From the Eastern Partnership European school to the 46th best university in the world

On campus, Lilit shared a room with Nane Vardanyan. Nane’s mother and sister, having learned about the school, sent her a link, and offered to apply.

“The programme seemed very interesting from the start, not only because of the education, but also the culture it offered. I realised that if I stayed in Armenia, I would not have the same study experience that the IB school offered. There would be no international exchange with other cultures and nationalities. I also realised that if I didn’t go, I would wonder what it could have been like my whole life,” recalls Nane. It was not difficult to convince her parents. Nane’s older sister was already studying abroad, and her parents advocate that their children receive a quality education, even if they are physically far from them.

Nane’s parents, Vardan and Ruzan, joke that they didn’t even know how this process took place. Nane did everything herself. “We were sure that she would be accepted,” recalls Nane’s father Vardan. “We thought it was a school that would help her a great deal in the future.” He notes that his daughter always has a choice to make. This time it was between the Eastern Partnership European School and a Norwegian international school. Nane’s mother Ruzan says they had no doubts about the school. “This was a great opportunity in life, and if I would have said ‘no, Nane, don’t go,’ she would constantly have looked back and thought ‘what would have happened if I had gone there’. I can’t take on this responsibility and deprive her of certain opportunities.”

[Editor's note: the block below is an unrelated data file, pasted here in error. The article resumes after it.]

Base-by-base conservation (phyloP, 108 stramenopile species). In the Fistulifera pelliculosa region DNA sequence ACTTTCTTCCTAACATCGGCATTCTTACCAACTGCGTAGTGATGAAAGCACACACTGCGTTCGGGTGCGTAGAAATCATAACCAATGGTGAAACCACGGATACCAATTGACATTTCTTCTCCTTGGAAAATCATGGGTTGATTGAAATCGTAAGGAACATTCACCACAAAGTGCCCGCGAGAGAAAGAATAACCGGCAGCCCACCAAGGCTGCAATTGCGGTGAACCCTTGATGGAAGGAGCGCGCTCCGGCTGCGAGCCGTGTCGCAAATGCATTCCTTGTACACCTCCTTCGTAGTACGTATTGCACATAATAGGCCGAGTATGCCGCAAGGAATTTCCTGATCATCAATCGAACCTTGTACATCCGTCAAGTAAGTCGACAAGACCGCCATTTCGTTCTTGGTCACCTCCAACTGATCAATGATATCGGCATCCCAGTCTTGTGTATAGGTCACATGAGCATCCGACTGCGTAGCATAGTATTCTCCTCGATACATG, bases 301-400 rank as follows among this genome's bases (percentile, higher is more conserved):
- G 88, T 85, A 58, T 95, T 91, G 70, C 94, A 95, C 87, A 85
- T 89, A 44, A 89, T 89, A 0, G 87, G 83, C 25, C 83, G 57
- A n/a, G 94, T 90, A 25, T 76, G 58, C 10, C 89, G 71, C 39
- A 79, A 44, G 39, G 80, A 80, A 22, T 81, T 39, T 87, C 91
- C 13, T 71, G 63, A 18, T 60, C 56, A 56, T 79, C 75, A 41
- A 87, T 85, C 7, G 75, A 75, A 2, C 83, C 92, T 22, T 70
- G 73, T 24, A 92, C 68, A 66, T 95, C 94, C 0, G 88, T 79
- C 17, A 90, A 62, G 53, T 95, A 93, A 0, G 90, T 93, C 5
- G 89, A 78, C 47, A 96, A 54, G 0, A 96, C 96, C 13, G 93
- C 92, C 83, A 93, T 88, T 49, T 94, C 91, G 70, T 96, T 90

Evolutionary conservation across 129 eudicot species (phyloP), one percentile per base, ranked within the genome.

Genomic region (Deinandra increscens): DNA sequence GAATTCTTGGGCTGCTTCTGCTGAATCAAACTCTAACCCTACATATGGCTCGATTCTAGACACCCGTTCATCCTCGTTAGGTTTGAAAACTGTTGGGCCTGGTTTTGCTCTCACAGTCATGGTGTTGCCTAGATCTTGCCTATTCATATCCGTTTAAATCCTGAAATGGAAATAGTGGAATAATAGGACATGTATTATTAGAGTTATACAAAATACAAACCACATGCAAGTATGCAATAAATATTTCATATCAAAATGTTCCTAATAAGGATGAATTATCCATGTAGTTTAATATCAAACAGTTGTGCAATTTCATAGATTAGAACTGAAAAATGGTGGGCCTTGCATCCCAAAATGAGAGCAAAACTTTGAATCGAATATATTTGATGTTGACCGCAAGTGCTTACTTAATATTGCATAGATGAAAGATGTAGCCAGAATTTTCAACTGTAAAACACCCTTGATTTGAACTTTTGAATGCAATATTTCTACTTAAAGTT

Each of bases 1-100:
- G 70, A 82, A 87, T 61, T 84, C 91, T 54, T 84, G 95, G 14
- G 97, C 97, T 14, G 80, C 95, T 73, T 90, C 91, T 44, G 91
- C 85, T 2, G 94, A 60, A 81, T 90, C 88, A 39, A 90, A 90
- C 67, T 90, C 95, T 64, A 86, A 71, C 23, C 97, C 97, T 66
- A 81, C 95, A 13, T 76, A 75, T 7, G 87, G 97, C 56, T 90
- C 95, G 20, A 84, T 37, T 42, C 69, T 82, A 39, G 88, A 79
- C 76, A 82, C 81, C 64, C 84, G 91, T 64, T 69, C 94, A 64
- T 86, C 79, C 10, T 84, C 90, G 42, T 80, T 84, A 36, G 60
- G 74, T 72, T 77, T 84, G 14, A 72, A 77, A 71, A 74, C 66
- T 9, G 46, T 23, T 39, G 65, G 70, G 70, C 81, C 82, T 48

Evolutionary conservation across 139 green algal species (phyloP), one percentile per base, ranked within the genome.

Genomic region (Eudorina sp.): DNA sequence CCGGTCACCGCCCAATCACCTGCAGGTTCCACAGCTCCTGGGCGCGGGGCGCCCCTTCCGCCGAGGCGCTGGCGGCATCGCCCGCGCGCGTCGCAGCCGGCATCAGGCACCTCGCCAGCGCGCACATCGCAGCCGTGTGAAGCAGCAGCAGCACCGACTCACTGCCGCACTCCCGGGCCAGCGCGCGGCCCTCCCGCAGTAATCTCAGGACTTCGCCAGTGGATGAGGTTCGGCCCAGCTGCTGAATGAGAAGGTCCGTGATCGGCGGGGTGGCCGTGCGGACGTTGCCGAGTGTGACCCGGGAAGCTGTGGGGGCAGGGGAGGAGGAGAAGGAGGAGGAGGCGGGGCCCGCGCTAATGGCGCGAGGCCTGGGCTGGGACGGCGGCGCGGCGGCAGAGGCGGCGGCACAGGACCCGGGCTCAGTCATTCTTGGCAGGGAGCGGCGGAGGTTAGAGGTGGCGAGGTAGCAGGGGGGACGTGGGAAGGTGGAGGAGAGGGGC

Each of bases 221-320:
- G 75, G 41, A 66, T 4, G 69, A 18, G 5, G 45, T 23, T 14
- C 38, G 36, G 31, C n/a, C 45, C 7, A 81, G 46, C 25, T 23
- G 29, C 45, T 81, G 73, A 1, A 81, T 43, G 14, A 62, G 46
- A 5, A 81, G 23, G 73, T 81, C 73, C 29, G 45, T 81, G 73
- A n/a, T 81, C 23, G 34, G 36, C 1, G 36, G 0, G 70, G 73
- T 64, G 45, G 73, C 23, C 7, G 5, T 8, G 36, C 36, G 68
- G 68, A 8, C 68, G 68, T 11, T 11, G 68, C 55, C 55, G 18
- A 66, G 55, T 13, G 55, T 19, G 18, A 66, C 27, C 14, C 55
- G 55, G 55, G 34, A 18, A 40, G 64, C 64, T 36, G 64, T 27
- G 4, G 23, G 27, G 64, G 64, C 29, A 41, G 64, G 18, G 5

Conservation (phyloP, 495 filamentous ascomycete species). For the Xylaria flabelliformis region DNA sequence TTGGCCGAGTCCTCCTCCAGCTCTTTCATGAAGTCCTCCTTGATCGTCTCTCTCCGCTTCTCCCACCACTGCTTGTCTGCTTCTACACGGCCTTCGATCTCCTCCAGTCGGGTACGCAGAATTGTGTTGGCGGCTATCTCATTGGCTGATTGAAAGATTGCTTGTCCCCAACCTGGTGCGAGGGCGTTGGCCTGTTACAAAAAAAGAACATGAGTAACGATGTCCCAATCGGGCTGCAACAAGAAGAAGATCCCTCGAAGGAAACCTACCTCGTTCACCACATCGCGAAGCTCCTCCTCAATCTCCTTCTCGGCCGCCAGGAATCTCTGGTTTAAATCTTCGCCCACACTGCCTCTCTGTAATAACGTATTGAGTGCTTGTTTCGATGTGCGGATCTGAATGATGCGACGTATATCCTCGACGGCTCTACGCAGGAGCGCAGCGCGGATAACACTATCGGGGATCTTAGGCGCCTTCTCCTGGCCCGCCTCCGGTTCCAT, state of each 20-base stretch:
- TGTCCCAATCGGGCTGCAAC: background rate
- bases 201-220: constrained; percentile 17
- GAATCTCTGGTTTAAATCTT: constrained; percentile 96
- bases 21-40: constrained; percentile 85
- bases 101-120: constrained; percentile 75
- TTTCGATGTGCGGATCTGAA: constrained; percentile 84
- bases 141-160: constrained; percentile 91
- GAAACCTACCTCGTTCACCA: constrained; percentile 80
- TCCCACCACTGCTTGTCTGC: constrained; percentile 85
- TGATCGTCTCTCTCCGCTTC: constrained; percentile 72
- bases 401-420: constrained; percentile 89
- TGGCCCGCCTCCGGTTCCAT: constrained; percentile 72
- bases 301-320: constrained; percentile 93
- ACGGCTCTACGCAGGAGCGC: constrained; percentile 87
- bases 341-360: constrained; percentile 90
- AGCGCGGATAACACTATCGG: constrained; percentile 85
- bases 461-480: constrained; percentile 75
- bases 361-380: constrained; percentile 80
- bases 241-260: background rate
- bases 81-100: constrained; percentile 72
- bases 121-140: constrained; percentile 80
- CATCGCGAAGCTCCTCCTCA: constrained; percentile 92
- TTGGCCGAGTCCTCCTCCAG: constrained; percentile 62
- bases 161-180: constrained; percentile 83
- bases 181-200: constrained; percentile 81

This was not Nane’s first experience in an international environment. She had taken part and won first place in many international competitions before coming to this school. At first, Nane thought only students from the Eastern Partnership countries (Armenia, Georgia, Moldova, Belarus, Ukraine, Azerbaijan) would study at the school, but she found herself studying with students from all over the world.

“It’s much more interesting and it was quite easy to integrate because we were all newbies. We were all in the same situation, so we got close very quickly,” recalls Nane. She notes that during the first two weeks at school there were cultural evenings during which students presented the culture and customs of their countries. “We danced our Armenian dances and demonstrated ‘Vardavar’ [an Armenian traditional festival when people drench each other with water]. We learned about each other’s cultures to some extent, so it was very easy to get used to each other.”